show of his power.
||If you follow God, you will be amply rewarded.
|Alice becomes a "messenger." Her eye color was
brown but changed to blue and green. God speaks through her. She
gives orders to Fletcher.
||Channeling (once done only by New Agers, Shamans etc.), may
be used by God.
|God commands Fletcher to go into town and blow up the Pagan
||Christians carry out God's will when they destroy Pagan
property in terrorist acts. It is OK to destroy Pagan property and
endanger the lives of Pagans.
|Merus was once a great country, unified by a common faith in
the "unseen one" -- (God)
||The presence of non-Christians in America creates religious
diversity which is dangerous to the country's future greatness.
|A Pagan arrests Timmy, without charging him with any crime,
saying: "It's enough that I don't like the look of ya."
||Pagans have contempt for human rights and due process.
|A group of Pagans appear. They are led by a priest who
believes that Timmy is responsible for the destruction of the temple.
They priest and the rest of the mob sound like vigilantes intent on
||Pagans have no respect for human life.
|Content of the
|The Theists have a planning meeting. Alice produces a piece
of paper that no knife or sword can cut. The message is that God will make
||If you have God on your side, you will have absolute
protection and need not fear. Death tolls from natural disasters shows
that such beliefs are naive.
|Half of the potential soldiers go home. They select a small
group from the rest
||If God is on your side, you do not need numbers. Again, a
|The Pagan army arrives nearby. Timmy & Fletcher creep
into their camp and overhear some Pagans describing their troubling dreams
about destruction. They abandon their post.
||Pagans are cowards.
|The Theists attack and rout the Pagans
|The Theists want to crown Fletcher as king. He says that the
unseen one (God) must be our ruler.
||A theocracy, rather than a democracy, is the optimal form of government.
|Alice and Timmy return to the camp.
|Timmy later repented of his sins and trusted Jesus as Lord
||When Timmy died a year later, he went to heaven. Otherwise
he would have been sent for eternal punishment in hell.
The messages being sent to children during the Passages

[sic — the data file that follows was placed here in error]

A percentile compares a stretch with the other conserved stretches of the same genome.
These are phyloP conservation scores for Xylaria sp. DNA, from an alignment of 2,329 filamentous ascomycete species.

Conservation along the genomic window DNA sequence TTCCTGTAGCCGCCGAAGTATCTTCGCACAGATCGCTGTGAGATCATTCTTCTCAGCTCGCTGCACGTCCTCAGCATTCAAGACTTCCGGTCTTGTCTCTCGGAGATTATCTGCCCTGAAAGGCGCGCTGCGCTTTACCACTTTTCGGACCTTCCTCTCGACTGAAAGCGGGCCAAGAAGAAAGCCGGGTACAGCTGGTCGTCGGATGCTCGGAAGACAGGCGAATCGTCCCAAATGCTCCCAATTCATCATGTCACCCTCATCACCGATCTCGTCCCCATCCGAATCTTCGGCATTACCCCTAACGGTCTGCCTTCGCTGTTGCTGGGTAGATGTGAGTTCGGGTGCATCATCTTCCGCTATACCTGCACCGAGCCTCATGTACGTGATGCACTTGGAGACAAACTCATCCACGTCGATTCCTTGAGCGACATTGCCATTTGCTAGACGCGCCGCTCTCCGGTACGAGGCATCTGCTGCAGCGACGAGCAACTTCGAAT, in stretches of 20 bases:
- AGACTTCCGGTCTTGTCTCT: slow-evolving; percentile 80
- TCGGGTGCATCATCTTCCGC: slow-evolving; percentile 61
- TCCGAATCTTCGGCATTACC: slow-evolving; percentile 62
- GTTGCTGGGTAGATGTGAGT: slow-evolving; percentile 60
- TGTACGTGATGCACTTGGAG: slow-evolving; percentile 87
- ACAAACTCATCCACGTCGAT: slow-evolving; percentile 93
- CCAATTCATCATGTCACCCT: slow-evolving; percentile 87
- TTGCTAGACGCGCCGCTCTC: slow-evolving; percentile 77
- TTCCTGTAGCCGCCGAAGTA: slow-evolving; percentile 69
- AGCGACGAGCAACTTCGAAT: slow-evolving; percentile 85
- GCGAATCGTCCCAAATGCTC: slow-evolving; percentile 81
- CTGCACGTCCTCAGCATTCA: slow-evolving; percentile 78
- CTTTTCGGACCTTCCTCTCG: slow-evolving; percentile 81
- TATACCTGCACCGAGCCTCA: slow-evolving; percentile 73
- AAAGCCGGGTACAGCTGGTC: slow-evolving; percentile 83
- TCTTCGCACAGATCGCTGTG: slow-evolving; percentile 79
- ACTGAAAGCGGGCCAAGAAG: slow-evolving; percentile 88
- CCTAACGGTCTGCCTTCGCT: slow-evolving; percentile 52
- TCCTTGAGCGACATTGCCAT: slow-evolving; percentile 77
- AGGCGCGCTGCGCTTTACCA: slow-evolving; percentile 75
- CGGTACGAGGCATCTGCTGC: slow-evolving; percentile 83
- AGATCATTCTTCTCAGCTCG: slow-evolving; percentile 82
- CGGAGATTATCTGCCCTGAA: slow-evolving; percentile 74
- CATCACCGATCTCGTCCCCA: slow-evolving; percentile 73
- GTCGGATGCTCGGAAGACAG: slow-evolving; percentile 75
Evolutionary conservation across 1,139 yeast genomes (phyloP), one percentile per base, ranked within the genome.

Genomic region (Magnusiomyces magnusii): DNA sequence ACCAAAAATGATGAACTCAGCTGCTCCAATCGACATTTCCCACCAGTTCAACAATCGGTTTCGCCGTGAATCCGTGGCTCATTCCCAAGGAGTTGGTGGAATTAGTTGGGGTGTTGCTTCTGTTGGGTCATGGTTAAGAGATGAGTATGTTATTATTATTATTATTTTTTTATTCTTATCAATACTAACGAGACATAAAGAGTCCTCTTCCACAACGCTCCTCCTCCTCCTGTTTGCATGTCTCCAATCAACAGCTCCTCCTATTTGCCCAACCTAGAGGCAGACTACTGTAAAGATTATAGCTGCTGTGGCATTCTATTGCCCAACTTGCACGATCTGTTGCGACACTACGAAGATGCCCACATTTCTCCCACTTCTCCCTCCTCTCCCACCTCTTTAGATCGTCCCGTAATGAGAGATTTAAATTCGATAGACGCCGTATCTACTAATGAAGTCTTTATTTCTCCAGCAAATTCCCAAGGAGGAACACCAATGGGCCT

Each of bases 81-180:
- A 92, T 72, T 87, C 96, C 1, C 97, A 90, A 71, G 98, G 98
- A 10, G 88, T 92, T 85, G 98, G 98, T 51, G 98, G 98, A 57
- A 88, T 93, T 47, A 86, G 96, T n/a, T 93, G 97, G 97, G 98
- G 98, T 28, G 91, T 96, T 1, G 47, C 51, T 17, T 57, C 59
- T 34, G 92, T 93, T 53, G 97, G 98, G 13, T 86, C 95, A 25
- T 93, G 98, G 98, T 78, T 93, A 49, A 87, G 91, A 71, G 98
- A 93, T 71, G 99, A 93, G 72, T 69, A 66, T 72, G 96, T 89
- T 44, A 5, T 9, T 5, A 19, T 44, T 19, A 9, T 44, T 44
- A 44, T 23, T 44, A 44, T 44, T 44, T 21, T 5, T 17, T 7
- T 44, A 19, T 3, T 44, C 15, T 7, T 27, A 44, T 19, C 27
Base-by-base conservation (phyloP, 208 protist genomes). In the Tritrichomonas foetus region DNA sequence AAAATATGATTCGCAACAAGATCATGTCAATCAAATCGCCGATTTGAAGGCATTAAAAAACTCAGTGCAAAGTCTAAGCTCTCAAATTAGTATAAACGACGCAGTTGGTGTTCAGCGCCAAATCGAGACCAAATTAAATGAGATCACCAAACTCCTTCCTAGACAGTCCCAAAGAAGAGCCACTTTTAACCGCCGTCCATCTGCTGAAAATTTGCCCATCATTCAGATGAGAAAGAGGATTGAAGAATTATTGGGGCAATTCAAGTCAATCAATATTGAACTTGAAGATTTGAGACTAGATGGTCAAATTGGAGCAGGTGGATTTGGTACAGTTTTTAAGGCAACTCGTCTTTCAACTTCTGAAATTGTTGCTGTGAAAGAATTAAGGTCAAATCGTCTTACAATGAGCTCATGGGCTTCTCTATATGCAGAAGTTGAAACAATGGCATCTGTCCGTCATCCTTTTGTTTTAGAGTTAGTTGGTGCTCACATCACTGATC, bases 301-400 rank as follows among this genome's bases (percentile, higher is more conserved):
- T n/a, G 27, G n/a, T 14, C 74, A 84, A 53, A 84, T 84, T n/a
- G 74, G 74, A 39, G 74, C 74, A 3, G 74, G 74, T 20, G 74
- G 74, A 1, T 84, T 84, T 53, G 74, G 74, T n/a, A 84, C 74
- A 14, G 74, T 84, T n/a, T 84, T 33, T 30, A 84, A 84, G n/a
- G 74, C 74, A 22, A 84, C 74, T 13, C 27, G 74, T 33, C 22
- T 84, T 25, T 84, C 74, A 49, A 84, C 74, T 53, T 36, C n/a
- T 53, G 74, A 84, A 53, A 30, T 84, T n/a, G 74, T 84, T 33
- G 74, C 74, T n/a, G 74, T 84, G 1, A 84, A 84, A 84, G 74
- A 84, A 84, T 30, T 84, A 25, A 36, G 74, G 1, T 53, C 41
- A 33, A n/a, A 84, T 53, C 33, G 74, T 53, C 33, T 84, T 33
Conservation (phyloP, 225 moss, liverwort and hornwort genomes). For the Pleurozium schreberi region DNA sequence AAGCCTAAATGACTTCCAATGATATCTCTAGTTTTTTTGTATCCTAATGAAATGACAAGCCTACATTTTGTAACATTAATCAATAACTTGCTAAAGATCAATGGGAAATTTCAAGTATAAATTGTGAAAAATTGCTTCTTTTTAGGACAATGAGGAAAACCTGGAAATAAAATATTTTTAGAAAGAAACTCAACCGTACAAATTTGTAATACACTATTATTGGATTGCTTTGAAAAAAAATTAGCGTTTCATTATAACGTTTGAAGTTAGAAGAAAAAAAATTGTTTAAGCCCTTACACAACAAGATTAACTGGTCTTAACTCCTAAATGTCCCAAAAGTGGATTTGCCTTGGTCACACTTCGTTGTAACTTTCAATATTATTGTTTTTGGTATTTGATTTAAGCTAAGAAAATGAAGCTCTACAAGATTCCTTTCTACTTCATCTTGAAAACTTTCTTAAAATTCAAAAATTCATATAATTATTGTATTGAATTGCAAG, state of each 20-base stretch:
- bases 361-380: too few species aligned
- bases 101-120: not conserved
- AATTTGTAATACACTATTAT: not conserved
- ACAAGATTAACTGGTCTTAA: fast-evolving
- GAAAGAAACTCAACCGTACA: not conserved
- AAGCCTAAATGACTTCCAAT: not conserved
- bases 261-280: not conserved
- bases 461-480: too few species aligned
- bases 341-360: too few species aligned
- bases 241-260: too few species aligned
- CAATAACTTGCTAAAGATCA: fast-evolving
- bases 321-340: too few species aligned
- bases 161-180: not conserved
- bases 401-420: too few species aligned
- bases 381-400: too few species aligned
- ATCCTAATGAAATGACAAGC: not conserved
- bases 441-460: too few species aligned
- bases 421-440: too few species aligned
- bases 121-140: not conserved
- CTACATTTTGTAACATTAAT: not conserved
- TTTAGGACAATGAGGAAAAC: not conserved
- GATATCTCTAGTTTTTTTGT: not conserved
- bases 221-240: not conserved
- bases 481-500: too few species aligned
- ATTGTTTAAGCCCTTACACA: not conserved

series are profoundly disturbing. They teach:
||Religious hatred and misinformation of Pagans.
||That God's will is for Christians to destroy the property/lives of
||That America will be strong only if Christianity has a complete
||Religious freedom should only be enjoyed by Christians.
||Religious diversity is evil.
||As long as you feel that God is on your side, you can safely take great
||A theocracy has a superior form of government than a monarchy or a
||God so hates the vast majority of humanity that he will eternally punish
people in hell if they follow the wrong religion.
The approximately 250,000 Neopagans in North America are the targets of this
vicious propaganda. They are the only significant religious group identifying
themselves as Pagans. Some might view this type of hate radio as harmless.
But past events have shown that when religious sources preach hatred against
abortion providers, non-whites, religious minorities, etc., terrible things can
happen. The group being targeted are often viewed by some members of a lunatic
fringe as sub-human. Convinced that they are carrying out God's will, they may
attack and sometimes kill the targeted group.
If the producers of Adventures in Odyssey had simply named the
invaders as Adrians and not further identified them as Pagans, then the
religious hatred generated by the program would at least have no identifiable
group to home in on. But they elected to target Pagans specifically. Paganism is
a significant religious group in North America -- larger than Buddhism,
Unitarian Universalism, and a number of other religions.
We were alarmed at the degree of religious hatred and intolerance exhibited
by this radio program. We exchanged a few letters with Focus on the Family. We
offered to give a talk on the topic of religious tolerance to their staff. They
turned us down flat, saying (in part): "...thanks for your offer.
I trust you can understand that it would be counter-productive for us to forge a
partnership at this point."
Copyright 1997 to 2000, and 2002 Ontario Consultants on Religious
Latest essay update: 2002-MAY-16
Author: B.A. Robinson